As a gift to her parents, Renee decided to give her childhood home’s yard in Michigan a makeover. She knew that some radical steps needed to be taken. Though several upgrades to the yard had occurred over the years including a concrete walkway and a patio, the lawn was sparse and lacking life.
Despite repeated seeding, she described the lawn as looking “extremely dry and empty”. She intended to seed with Tall Fescue but knew that some serious preparation needed to be done first to ensure successful germination.
Tall Fescue is an excellent grass choice for difficult soils in colder climates. It germinates well from seeds and has a deep root growth, allowing it to withstand harsh winters and seek nutrients and moisture deep in the soil.
Let’s have a look at Renee’s journey in transforming your lawn and her future plans to ensure a thriving yard.
Breaking The Cycle Of Difficult Soils
The concept behind this process is to disrupt the natural compaction of the soil and infuse higher quality organic matter. This goes beyond topdressing alone since the organic matter is actually integrated into the difficult soil instead of only layering it on top. This also facilitates air and water filtration.
Being more than a casual viewer, Renee went to work putting these principles into action. She began applying a soil conditioner like this one (link to Amazon).
While often touted as liquid aeration, a better description and use of these conditioners are to serve as a wetting agent. It moistens the soil to allow for the next, critical step that Renee took to improve her lawn.
Deep Core Integration – The Key To Improving Difficult Soil
Using a planter auger bit like this one (link to Amazon), Renee began the process of drilling holes throughout the yard. This would allow her to integrate organic matter and quality soil deeper than traditional core aeration alone.
Here’s a picture of her parents’ yard with the deep core integration process underway:
This can be a little labor intensive but is a critical step to improving the quality and texture of difficult soils. We are often advised to simply topdress and overseed but if we don’t take steps to improve the soil itself, we are simply covering up the problem.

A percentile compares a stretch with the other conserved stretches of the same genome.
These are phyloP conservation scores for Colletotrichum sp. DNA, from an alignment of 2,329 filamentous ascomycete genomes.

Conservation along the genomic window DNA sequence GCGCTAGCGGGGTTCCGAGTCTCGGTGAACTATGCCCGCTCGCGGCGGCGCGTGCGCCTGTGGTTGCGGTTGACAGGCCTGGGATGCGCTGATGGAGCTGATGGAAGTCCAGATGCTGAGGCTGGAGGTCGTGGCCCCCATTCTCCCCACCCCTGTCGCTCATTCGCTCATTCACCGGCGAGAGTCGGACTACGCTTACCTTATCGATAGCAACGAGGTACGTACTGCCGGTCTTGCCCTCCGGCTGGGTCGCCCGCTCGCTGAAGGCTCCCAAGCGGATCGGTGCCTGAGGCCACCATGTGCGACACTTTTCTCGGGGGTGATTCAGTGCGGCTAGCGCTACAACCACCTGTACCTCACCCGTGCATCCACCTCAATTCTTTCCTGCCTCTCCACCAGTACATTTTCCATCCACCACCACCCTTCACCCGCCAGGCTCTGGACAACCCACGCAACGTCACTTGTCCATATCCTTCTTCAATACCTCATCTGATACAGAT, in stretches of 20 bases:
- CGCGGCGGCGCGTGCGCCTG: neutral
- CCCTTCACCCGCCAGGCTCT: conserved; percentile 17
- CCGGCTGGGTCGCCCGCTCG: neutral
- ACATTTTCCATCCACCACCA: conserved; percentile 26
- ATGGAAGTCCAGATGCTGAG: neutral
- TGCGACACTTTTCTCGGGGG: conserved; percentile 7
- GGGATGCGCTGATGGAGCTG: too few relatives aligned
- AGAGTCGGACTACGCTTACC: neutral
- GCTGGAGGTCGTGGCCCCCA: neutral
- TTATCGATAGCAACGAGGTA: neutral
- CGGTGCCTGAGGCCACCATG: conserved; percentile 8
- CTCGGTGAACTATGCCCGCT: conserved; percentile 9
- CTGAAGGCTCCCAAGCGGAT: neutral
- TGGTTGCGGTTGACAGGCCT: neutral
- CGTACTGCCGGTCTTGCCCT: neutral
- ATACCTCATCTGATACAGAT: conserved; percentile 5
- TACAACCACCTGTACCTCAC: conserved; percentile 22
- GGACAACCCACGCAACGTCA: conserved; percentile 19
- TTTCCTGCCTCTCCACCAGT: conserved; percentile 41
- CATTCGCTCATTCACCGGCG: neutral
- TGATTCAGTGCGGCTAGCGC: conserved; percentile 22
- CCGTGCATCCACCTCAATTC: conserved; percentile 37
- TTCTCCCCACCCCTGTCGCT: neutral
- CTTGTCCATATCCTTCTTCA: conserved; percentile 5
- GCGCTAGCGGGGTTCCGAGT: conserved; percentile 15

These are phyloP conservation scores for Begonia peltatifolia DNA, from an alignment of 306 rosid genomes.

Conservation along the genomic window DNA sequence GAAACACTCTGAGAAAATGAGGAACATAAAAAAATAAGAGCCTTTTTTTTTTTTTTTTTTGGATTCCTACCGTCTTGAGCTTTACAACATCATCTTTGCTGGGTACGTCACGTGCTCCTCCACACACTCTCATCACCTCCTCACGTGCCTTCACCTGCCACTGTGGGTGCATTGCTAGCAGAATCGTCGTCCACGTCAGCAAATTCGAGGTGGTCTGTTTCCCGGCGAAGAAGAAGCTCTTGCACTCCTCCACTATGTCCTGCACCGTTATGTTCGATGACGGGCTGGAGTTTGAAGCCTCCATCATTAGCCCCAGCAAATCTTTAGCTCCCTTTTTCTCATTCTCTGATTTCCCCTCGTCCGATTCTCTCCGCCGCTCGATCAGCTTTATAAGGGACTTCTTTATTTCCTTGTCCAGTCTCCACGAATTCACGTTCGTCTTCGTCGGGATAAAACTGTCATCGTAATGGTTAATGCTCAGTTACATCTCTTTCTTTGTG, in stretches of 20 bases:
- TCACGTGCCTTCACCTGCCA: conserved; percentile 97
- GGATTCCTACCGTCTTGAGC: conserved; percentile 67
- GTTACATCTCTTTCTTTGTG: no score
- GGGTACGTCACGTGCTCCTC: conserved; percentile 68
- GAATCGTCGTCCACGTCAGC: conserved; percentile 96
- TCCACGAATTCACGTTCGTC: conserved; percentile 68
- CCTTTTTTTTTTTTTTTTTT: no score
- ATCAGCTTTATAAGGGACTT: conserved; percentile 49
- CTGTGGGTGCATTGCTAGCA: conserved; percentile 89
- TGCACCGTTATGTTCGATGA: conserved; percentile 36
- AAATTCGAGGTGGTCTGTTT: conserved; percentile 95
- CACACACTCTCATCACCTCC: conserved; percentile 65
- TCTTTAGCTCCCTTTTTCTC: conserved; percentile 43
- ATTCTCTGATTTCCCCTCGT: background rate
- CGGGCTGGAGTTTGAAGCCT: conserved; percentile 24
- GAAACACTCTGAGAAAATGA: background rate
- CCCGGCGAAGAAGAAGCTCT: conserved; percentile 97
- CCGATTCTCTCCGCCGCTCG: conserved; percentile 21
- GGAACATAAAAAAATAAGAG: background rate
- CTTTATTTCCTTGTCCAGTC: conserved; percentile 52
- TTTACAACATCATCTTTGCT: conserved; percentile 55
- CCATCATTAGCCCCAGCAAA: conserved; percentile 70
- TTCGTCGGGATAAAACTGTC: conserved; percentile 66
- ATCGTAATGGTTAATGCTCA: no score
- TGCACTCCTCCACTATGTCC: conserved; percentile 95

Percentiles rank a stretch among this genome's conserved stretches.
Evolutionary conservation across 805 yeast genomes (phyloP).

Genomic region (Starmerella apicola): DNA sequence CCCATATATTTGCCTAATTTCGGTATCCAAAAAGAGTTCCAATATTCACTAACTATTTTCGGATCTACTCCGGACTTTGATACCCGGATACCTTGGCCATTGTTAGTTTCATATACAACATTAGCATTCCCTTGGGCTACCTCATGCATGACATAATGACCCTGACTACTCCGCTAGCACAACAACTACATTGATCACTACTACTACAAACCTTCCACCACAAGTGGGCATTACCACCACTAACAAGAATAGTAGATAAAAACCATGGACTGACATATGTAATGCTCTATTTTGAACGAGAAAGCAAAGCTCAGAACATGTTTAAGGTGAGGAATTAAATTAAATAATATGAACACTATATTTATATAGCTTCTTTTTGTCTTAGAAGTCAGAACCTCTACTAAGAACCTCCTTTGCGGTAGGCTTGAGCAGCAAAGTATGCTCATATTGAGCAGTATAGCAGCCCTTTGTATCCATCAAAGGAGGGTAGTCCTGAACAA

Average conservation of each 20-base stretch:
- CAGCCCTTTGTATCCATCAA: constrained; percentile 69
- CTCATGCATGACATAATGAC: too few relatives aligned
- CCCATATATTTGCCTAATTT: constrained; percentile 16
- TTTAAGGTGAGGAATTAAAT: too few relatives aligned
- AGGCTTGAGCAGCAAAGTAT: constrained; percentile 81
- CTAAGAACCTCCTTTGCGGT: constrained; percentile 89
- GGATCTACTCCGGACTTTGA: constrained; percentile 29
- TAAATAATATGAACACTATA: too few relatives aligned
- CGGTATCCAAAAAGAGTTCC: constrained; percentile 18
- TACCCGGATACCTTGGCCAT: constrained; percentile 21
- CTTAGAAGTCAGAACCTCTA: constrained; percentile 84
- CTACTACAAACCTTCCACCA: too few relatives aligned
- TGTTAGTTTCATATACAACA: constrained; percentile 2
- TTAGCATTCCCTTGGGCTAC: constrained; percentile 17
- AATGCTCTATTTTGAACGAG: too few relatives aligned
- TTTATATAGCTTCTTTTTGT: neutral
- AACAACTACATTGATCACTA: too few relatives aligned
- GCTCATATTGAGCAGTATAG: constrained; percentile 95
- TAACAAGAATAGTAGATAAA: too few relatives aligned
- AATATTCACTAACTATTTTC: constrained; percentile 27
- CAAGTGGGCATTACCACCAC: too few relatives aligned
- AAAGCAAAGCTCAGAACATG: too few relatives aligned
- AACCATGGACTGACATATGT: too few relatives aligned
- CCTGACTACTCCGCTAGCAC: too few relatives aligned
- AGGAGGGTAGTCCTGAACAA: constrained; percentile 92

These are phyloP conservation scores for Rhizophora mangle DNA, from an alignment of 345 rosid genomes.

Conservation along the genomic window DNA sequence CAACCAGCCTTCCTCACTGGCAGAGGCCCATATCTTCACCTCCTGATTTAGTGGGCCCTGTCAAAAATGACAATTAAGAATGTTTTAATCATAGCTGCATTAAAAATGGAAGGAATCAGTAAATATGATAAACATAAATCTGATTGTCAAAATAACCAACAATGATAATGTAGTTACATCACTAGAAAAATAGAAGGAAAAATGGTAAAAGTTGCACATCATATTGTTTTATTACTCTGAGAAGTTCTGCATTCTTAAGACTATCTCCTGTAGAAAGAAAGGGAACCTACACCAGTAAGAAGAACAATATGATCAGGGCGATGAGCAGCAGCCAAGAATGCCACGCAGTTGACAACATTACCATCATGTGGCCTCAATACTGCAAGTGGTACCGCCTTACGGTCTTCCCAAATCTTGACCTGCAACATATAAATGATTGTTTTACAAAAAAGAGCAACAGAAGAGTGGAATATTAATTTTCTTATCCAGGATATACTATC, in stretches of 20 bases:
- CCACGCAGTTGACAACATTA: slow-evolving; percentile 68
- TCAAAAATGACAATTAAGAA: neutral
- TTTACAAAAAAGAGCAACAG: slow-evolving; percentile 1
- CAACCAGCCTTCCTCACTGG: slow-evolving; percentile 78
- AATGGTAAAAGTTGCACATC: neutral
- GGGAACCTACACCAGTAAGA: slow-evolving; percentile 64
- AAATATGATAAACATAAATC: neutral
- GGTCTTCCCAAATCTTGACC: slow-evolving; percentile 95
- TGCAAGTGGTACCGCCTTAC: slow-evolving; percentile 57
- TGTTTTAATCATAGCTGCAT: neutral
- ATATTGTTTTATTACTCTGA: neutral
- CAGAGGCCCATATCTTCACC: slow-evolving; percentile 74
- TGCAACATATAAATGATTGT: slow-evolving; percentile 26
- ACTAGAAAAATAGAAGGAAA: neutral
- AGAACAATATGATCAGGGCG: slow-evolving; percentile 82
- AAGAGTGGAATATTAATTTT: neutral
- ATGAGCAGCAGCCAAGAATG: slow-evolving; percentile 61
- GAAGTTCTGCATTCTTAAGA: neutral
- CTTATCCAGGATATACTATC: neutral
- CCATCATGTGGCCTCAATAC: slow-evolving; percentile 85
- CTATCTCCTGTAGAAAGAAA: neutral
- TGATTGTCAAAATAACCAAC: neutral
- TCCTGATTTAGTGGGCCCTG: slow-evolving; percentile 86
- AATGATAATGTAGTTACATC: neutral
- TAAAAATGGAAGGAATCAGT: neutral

This is especially true when trying to grow a deep-rooting grass such as tall fescue. Just as a plant sitting by a window will naturally grow toward the sunlight, grassroots will push deep into the ground toward needed nutrients.
But if the soil is compacted and lacking in available nutrients, the grass will have no incentive to push its roots deep. The result? Grass that dries out or dies easily and lacks the ability to flourish. If your lawn has problems with drought tolerance, this is often more of an issue with the soil than the grass.
Infusing Organic Matter To Improve Soil Quality
With the deep core integration holes established, Renee began adding plant-based food scraps into the holes. This is a method of in-ground composting and is an excellent solution for improving the soil while making good use of kitchen scraps.
The scraps will slowly decompose, releasing nutrients and creating pockets of organic matter throughout the yard. This provides an environment that encourages worms the natural microbial activity that is a staple of healthy soil.
It also allows for air movement and improved water penetration. This is an investment of Renee’s time that stands to pay huge dividends in the years to come as her soil continues to improve.
Topdressing Difficult Soil For Seeding Grass
The final step that Renee took before seeding was to apply a topdressing of good quality soil. Not only does this soil provide a base layer for seeds to germinate, it also backfilled the remaining space in the deep core integration holes, further enriching the overall soil quality.
So now, Renee has a medium (the topsoil) in which the seeds can germinate and cavities throughout where their roots can extend deep as the grass matures.
Seeding Tall Fescue
The final step in this process for Renee was adding the fescue seed, working it into the topsoil, and beginning a routine of watering every morning and mid evening.
A common misstep here is to spread the seed before putting down the topsoil. The idea, of course, being that you are going back over and covering the seeds in one swoop.
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The problem with this approach is twofold:
- The seed distribution would be disturbed as the topsoil is spread, and
- You risk covering seeds too deeply which could inhibit successful germination.
By putting down the topsoil first, she was able to gently mix the seeds into the soil with even distribution across the lawn.
The results so far are quite impressive!
Next Steps And Advice For Others
Renee shared with me that she intends to do another round of deep core integration next spring. This will be very beneficial in breaking up even more compaction and allowing that nutrient-rich organic matter to be infused into the soil. One thing’s for sure, she has her parents’ lawn on the right path!
When asked for her best advice for others, Renee encouraged taking your time and not feeling as if you have to apply these principles across an entire yard at one time.
“If your lawn is spacious,” she said, “it is okay to amend small areas day apart. Just make sure to have water for hydration”.
I sincerely appreciate Renee sharing her story and pictures with us and allowing us to share them here. Growing a lawn in difficult soil can be such a frustration. It is inspiring to see others making it work.
See our list of recommended compacted soil products.
My hands-on review of Sunday Lawn Care, a natural pet and child-safe lawn fertilizer.